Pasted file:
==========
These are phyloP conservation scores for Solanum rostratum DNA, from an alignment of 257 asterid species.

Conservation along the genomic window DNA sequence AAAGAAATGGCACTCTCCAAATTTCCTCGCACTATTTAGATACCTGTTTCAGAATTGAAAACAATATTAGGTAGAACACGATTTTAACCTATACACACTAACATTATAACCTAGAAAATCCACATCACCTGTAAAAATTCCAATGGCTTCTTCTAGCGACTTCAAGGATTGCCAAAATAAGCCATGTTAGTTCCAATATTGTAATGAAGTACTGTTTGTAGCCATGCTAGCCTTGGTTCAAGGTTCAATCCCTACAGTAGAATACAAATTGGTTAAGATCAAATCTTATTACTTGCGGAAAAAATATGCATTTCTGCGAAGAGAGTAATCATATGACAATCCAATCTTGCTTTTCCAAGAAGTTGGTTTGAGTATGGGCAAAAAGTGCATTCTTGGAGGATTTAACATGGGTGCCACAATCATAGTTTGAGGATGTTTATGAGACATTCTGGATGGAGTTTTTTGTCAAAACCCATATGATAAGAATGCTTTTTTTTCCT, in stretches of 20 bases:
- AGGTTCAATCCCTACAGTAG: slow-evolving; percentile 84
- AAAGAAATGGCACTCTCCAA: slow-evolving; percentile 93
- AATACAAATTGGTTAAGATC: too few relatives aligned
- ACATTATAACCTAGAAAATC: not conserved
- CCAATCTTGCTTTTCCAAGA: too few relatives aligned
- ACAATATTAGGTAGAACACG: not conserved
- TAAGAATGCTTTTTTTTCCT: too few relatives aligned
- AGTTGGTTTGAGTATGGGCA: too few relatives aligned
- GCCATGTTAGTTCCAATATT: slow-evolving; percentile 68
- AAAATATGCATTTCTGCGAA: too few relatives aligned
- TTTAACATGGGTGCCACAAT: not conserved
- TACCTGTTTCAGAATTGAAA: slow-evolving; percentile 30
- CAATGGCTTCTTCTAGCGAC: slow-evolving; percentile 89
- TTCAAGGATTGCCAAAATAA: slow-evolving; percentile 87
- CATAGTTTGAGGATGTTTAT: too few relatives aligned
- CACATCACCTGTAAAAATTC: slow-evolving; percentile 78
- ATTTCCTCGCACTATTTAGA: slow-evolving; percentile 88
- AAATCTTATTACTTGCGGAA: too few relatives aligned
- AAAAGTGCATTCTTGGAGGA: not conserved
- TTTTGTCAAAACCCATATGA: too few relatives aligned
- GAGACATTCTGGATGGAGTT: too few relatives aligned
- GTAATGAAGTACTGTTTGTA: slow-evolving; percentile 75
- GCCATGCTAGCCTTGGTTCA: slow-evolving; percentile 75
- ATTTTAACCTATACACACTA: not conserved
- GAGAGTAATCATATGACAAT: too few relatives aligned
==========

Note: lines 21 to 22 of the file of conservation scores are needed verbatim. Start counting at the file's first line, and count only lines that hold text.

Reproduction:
- AAAAGTGCATTCTTGGAGGA: not conserved
- TTTTGTCAAAACCCATATGA: too few relatives aligned